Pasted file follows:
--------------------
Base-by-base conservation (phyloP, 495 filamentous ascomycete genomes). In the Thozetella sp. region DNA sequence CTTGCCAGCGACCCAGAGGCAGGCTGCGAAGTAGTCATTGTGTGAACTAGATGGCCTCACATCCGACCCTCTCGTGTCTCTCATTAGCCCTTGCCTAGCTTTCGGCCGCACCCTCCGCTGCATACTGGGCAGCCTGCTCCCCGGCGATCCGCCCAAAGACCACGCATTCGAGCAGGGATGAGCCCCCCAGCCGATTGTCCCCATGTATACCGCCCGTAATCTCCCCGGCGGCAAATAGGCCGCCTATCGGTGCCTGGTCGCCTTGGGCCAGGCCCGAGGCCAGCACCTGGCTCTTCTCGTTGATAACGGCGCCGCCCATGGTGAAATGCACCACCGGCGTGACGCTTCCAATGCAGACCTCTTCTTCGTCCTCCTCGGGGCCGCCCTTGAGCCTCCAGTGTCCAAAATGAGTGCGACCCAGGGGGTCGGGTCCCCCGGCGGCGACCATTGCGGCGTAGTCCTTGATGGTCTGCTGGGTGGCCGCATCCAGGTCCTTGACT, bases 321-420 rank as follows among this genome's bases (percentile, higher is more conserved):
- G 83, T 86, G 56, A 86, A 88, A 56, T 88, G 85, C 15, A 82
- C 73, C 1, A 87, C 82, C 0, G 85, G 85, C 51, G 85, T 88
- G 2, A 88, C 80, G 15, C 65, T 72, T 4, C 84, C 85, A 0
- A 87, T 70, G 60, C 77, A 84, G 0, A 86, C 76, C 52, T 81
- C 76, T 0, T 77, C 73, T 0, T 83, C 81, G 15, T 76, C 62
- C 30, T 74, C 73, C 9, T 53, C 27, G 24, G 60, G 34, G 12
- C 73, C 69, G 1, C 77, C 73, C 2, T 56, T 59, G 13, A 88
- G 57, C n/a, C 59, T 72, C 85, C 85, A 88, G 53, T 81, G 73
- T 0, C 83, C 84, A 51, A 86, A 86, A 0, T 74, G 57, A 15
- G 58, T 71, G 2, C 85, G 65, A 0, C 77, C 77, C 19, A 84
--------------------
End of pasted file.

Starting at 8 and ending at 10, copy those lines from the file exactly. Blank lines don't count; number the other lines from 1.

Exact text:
- C 73, C 69, G 1, C 77, C 73, C 2, T 56, T 59, G 13, A 88
- G 57, C n/a, C 59, T 72, C 85, C 85, A 88, G 53, T 81, G 73
- T 0, C 83, C 84, A 51, A 86, A 86, A 0, T 74, G 57, A 15